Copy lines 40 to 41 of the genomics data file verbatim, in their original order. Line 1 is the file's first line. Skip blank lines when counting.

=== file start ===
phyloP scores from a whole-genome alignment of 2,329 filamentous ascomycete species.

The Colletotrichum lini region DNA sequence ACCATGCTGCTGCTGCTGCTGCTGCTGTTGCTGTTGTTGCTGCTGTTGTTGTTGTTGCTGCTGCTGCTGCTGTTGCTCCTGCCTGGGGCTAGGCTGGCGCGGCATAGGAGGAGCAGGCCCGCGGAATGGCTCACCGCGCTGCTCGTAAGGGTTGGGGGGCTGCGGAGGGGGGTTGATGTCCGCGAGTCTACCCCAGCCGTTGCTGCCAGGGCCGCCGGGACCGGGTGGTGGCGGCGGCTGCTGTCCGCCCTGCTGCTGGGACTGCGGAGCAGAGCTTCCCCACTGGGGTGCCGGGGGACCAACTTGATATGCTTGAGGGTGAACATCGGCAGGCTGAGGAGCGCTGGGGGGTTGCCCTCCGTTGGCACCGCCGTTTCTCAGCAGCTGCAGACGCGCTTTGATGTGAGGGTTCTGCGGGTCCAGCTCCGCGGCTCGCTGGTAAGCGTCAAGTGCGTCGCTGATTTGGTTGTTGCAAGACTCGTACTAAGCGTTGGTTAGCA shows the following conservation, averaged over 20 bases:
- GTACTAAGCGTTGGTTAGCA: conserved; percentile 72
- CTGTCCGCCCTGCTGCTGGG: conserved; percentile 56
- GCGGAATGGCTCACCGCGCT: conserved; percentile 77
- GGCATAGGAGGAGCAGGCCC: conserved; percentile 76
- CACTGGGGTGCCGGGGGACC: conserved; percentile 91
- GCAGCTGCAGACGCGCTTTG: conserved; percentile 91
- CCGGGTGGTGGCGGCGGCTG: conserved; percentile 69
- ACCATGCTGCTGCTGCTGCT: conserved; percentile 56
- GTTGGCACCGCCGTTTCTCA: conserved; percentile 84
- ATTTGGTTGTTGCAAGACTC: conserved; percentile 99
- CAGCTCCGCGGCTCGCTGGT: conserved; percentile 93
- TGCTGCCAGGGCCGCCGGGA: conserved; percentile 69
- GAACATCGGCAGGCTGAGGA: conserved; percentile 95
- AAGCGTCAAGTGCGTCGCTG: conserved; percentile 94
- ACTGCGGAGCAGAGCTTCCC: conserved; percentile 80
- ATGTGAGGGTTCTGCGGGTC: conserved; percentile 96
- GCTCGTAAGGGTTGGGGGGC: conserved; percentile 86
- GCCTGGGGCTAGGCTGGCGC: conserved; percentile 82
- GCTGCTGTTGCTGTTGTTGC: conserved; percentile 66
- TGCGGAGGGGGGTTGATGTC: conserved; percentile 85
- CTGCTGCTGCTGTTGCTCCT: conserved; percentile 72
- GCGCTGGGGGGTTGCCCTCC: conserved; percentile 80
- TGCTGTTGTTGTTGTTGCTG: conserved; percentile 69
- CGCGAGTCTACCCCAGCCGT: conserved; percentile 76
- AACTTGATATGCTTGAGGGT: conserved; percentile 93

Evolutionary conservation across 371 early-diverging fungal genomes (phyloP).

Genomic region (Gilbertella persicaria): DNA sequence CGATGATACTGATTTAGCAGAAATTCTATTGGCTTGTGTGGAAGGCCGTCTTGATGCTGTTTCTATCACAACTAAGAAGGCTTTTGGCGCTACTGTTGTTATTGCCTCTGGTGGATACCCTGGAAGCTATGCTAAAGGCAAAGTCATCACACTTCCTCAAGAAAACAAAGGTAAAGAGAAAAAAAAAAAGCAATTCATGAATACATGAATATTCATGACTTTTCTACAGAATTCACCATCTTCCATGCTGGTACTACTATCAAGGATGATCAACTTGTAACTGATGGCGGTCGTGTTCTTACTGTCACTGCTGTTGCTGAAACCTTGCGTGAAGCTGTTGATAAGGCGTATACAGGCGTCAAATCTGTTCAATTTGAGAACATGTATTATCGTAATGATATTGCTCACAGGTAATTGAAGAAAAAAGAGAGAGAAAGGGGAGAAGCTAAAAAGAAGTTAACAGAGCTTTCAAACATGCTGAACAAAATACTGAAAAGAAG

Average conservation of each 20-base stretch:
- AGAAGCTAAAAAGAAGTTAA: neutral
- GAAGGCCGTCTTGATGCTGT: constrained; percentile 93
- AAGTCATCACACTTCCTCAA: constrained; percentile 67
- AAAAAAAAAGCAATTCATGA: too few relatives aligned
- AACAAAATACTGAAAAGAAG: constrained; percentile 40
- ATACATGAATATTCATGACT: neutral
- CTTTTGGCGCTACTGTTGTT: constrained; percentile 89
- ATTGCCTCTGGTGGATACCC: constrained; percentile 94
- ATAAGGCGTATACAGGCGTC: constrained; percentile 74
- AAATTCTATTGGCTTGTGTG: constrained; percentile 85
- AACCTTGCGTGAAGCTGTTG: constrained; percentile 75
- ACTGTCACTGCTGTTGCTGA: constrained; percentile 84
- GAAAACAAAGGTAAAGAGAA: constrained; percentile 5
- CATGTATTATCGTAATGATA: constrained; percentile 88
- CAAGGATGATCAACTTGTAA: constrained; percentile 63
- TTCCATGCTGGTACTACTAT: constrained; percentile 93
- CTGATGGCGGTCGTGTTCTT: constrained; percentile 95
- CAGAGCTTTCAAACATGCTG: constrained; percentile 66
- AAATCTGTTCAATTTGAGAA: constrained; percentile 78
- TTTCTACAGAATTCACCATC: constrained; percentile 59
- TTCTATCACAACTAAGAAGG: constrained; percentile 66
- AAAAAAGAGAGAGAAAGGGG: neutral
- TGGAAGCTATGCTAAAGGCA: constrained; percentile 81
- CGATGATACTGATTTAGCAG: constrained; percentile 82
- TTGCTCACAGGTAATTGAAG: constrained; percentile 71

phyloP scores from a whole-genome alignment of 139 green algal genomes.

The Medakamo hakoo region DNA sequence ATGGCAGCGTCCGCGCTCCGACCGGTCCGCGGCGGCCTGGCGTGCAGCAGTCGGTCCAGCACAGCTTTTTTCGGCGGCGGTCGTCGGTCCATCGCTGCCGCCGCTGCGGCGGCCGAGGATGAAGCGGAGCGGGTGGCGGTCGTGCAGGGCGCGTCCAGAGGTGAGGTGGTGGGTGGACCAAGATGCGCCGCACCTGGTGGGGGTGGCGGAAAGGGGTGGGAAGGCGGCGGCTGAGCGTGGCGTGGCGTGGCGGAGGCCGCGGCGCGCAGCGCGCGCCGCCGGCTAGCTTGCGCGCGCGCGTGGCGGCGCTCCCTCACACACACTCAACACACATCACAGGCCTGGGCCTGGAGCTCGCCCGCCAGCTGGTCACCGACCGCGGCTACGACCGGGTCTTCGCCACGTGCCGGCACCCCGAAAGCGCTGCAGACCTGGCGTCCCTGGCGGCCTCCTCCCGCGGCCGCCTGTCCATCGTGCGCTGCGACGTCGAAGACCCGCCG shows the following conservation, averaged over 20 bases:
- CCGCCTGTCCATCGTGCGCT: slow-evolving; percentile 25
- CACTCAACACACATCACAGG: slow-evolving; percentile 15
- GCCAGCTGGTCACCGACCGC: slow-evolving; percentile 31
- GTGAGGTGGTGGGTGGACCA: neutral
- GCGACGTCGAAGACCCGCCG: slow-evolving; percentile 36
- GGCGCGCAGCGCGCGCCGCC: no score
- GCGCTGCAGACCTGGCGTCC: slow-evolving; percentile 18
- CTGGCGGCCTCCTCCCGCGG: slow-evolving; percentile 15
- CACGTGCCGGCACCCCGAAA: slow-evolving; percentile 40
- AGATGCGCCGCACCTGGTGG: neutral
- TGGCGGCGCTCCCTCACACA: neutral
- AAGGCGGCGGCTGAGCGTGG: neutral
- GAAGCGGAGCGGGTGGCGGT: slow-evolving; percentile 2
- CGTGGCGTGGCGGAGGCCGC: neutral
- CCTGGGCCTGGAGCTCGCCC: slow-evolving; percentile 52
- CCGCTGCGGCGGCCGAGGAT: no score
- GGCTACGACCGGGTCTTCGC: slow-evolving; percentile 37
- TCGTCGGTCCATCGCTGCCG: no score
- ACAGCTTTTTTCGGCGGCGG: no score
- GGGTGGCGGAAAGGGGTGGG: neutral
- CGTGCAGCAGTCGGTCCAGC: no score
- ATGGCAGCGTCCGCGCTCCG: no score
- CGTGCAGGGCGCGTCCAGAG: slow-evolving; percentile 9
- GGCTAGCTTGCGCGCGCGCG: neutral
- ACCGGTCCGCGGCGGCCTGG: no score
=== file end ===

- AAATTCTATTGGCTTGTGTG: constrained; percentile 85
- AACCTTGCGTGAAGCTGTTG: constrained; percentile 75